Over the past decade, much has been written about female literacy and how access to even a basic education can reduce poverty and improve the lives of women and girls. But for millions of women in the Global South, it is access to eye care that they need most.

  • Magazine

    A pound of flesh

    Yesterday I received a long-awaited item in the mail: an application package for admittance to the Gender Identity Clinic at the Centre for Addiction and Mental Health in Toronto. This is the golden ticket for Canadian transsexuals who are in need of medical care (including hormones, surgeries and counselling) and who can’t afford to pay for it themselves. Toronto’s Centre for Addiction and Mental Health, commonly referred to as CAMH, is the gateway to it all.

  • Magazine

    Genetic modification “inherently unsafe”

    Jeffrey M. Smith is the Executive Director of the Institute for Responsible Technology and is an international bestselling author on the health risks of genetically modified foods.

  • Magazine

    Cow powder

    Raindrops slam against the windows of the little shop on Bay Street in Victoria. The glass is littered with white-lettered slogans boasting the lowest supplement prices in town. Inside I wipe my feet on the face of the store’s muscle-bound mascot, Popeye, who winks up at me from the doormat. The walls are lined with rows of rainbow tubs, all sealed and packed with supplement powders.

  • Magazine

    Full steam ahead

    Station 20 West is not just a model of an innovative community-based response to endemic poverty and the ill health that results from that poverty; it’s also an example of a community rallying around a good idea and bringing it to fruition, overcoming significant challenges in the process. Thanks to the overwhelming support of the community, the project is now back on track after nearly being derailed by the provincial government.

  • Magazine

    Finding his better half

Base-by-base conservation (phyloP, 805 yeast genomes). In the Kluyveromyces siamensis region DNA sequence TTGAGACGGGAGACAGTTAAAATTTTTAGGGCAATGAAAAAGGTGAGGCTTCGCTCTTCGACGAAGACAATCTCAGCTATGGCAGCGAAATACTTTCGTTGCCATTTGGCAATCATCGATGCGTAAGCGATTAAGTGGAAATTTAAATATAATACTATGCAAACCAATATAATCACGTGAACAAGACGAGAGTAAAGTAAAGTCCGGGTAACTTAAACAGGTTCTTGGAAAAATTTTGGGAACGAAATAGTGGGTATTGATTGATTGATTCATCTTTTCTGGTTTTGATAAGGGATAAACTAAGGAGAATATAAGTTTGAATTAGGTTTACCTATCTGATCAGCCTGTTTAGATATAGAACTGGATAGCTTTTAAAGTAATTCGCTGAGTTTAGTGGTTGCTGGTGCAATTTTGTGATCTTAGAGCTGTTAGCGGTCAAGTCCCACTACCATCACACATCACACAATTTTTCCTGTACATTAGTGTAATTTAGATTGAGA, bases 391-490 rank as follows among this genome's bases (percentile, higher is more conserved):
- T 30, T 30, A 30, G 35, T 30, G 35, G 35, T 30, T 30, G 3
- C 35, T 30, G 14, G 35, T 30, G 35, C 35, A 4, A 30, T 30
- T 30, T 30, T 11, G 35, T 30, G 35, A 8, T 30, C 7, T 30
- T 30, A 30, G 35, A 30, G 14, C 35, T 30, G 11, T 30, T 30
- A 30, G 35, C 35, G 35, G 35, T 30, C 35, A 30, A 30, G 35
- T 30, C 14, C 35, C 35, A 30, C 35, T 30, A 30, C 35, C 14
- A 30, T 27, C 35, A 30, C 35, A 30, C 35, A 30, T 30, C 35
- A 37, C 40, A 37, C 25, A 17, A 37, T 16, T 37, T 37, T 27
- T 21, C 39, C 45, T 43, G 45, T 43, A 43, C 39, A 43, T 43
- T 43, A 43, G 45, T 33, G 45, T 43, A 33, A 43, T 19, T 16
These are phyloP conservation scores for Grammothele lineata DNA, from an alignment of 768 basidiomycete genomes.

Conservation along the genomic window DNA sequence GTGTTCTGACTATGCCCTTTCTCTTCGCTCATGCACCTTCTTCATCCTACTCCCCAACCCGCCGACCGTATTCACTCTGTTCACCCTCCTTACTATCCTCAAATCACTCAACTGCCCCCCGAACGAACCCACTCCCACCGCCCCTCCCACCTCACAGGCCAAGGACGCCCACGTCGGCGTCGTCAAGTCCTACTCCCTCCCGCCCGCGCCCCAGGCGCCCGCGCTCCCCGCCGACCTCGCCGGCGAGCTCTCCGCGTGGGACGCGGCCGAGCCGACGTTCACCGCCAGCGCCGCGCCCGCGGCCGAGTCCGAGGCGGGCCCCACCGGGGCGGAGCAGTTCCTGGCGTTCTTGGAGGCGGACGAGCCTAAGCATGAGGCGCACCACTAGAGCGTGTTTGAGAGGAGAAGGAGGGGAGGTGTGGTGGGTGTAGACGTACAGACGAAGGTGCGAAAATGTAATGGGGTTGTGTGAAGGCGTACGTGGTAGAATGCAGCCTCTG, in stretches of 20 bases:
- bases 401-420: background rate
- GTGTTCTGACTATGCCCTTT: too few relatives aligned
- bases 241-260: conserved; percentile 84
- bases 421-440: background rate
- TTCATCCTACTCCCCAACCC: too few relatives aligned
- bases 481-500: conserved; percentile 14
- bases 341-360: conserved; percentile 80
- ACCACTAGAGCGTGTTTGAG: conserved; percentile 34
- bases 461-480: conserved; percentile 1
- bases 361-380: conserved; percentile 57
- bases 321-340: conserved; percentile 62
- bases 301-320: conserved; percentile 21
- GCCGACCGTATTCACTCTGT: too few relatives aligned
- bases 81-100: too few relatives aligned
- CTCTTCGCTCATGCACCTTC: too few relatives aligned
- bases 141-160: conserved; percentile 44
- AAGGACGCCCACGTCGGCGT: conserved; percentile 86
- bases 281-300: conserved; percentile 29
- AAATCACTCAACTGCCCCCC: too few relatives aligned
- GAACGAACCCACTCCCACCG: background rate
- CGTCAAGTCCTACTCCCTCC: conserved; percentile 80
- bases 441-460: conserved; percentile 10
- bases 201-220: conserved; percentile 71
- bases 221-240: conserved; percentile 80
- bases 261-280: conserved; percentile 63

Men’s social conditioning takes a tremendous toll on not just their relationships, but also on their health. Those who want this to change, Calvin Sandborn argues, will have to come to terms with the concept of patriarchy-and with their own emotions.

  • Magazine

    Criminalizing the sex trade does sex workers no favours

    At some point in one’s life, every adult human being is valued for an isolated skill, talent, or personality trait—and compensated summarily. Most of the time, it’s called “gainful employment.” But if you happen to work in the sex industry, it’s often called “objectification”: a loaded term with unpleasant—and sometimes unfair—associations.

  • Magazine

    Warlords to the left of me, druglords to the right

    Malalai Joya, 29, is a popular women’s rights activist and an outspoken critic of the government of Hamid Karzai and the Northern Alliance.

  • Magazine

    Book review

    Book review

  • Magazine

    Working for a ban

    Over 40 countries have banned the use of asbestos—a known and dangerous carcinogen. So why does Canada continue to oppose a ban? And where does the labour movement stand on the question?

  • Magazine

    The journey back to where I began

    I’ll never forget my first day at the Centre, the beginning of a nearly two-year period that would alter my life forever. They’re not all bad memories, but still, they stand as reminders of a traumatic childhood and a time of immense and difficult transition in my young life.

  • Magazine

    Naturally suspicious

    Does the rise of the “naturals” industry represent a small step in the right direction or merely a distraction from a much larger problem?